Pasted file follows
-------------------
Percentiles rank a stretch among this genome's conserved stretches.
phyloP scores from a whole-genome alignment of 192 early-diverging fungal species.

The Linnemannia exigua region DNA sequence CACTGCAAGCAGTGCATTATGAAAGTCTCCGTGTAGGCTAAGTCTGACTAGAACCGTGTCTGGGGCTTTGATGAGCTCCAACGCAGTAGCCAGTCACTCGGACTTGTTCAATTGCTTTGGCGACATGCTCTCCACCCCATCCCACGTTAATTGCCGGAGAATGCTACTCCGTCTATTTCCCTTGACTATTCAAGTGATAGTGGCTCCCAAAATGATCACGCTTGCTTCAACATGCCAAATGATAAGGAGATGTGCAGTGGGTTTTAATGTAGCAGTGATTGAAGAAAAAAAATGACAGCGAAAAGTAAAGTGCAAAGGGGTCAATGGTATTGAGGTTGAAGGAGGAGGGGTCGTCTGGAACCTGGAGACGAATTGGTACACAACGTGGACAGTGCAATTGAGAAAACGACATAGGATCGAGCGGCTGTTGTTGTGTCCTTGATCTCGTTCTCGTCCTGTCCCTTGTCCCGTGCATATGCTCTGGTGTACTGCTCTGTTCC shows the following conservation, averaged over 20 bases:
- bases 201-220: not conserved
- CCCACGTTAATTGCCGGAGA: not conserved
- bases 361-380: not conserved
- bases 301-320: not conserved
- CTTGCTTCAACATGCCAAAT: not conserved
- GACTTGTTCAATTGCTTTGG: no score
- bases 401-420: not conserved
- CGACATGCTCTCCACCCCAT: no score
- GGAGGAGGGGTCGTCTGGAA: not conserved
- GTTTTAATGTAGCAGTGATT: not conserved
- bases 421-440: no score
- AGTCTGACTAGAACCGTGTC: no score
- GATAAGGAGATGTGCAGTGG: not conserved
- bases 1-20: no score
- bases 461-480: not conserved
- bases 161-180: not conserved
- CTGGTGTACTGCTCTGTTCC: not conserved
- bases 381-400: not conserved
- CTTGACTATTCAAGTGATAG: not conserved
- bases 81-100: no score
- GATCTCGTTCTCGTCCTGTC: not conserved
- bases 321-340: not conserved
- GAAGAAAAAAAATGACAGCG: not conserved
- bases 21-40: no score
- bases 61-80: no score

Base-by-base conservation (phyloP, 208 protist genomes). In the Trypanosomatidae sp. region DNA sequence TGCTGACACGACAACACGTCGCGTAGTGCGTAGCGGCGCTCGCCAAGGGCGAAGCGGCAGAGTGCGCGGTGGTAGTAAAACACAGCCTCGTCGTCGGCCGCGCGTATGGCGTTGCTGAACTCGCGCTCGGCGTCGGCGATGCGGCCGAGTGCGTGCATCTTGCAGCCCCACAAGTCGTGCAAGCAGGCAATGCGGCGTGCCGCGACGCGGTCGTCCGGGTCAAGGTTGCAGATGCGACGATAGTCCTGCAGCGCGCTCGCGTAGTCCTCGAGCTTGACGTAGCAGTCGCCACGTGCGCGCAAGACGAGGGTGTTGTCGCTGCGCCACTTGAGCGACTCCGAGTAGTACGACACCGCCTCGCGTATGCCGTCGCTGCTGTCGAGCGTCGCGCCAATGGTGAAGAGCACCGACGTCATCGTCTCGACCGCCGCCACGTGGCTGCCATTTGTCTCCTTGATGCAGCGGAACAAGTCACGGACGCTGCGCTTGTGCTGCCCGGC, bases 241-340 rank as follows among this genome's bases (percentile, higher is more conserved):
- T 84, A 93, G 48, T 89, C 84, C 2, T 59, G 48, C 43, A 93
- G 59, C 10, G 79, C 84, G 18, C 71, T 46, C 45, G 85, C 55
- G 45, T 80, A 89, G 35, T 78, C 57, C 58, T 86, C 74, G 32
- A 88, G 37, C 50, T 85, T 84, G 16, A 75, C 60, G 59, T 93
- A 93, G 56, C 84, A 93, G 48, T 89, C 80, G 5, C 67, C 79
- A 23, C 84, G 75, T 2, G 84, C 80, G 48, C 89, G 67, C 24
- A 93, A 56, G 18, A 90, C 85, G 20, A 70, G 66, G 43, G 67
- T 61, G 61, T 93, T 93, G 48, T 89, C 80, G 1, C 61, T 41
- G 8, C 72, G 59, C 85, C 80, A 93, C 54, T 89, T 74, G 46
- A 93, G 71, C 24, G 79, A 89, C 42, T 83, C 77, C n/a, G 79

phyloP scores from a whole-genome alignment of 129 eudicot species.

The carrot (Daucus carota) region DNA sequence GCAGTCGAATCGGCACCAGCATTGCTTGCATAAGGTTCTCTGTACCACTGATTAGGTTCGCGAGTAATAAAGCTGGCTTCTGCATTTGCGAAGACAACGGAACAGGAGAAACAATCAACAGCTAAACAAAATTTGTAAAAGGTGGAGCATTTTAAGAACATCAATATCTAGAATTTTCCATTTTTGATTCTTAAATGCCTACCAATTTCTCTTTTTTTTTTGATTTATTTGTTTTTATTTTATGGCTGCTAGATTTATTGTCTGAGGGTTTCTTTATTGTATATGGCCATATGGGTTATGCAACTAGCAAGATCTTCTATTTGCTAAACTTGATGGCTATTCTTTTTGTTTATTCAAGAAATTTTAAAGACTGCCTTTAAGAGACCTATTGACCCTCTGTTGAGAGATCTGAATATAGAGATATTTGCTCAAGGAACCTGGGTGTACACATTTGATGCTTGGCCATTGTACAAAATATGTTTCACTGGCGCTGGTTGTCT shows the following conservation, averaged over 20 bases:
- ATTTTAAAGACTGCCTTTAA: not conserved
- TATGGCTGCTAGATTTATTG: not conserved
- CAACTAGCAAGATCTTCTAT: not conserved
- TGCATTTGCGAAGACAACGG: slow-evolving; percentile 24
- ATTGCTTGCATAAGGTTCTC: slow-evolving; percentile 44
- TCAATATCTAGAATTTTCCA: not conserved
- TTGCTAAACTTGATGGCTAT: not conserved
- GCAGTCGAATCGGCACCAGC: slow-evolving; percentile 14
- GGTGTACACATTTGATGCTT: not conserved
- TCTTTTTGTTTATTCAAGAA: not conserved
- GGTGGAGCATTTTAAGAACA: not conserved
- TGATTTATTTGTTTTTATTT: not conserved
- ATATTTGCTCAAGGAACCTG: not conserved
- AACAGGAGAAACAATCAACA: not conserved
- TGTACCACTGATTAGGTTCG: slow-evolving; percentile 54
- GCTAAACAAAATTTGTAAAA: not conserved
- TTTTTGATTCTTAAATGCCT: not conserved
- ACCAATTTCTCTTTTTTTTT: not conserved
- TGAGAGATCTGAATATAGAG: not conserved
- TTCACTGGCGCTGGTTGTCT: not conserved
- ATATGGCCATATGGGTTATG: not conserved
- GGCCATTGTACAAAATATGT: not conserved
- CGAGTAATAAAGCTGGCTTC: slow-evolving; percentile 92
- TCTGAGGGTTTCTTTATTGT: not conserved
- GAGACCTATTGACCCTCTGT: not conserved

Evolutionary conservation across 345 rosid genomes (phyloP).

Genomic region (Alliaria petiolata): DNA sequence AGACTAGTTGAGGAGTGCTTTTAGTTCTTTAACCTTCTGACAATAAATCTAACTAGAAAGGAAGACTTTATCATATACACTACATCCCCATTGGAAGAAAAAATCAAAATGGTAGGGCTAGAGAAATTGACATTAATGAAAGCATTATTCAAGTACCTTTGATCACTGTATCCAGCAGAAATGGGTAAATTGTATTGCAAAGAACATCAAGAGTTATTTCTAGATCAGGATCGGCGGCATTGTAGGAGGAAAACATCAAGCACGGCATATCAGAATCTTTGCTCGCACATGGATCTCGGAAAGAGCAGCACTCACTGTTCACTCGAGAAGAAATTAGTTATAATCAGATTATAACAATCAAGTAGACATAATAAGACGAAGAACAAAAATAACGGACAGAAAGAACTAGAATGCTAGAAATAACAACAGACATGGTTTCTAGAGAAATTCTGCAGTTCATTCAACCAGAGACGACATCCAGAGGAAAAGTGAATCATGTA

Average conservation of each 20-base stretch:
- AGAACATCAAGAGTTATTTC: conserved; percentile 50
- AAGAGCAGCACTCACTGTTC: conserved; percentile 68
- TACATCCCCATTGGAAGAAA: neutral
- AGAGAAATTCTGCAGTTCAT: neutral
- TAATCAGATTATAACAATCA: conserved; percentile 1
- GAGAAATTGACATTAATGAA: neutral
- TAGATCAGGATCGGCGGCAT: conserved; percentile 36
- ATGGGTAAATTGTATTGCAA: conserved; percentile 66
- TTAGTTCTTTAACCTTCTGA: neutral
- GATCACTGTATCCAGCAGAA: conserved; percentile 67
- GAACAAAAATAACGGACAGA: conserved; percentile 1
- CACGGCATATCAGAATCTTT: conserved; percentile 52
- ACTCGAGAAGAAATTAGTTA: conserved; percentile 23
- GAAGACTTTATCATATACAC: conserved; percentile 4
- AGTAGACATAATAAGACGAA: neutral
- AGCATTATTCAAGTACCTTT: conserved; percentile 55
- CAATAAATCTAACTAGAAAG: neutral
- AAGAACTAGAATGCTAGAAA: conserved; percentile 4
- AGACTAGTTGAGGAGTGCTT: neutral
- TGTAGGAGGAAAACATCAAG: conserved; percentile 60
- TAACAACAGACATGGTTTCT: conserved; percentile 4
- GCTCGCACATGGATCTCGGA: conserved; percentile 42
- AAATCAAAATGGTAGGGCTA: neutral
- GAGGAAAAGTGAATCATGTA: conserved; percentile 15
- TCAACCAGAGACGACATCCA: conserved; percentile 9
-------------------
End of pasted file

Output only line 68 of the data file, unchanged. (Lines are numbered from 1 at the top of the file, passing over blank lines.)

Genomic region (Alliaria petiolata): DNA sequence AGACTAGTTGAGGAGTGCTTTTAGTTCTTTAACCTTCTGACAATAAATCTAACTAGAAAGGAAGACTTTATCATATACACTACATCCCCATTGGAAGAAAAAATCAAAATGGTAGGGCTAGAGAAATTGACATTAATGAAAGCATTATTCAAGTACCTTTGATCACTGTATCCAGCAGAAATGGGTAAATTGTATTGCAAAGAACATCAAGAGTTATTTCTAGATCAGGATCGGCGGCATTGTAGGAGGAAAACATCAAGCACGGCATATCAGAATCTTTGCTCGCACATGGATCTCGGAAAGAGCAGCACTCACTGTTCACTCGAGAAGAAATTAGTTATAATCAGATTATAACAATCAAGTAGACATAATAAGACGAAGAACAAAAATAACGGACAGAAAGAACTAGAATGCTAGAAATAACAACAGACATGGTTTCTAGAGAAATTCTGCAGTTCATTCAACCAGAGACGACATCCAGAGGAAAAGTGAATCATGTA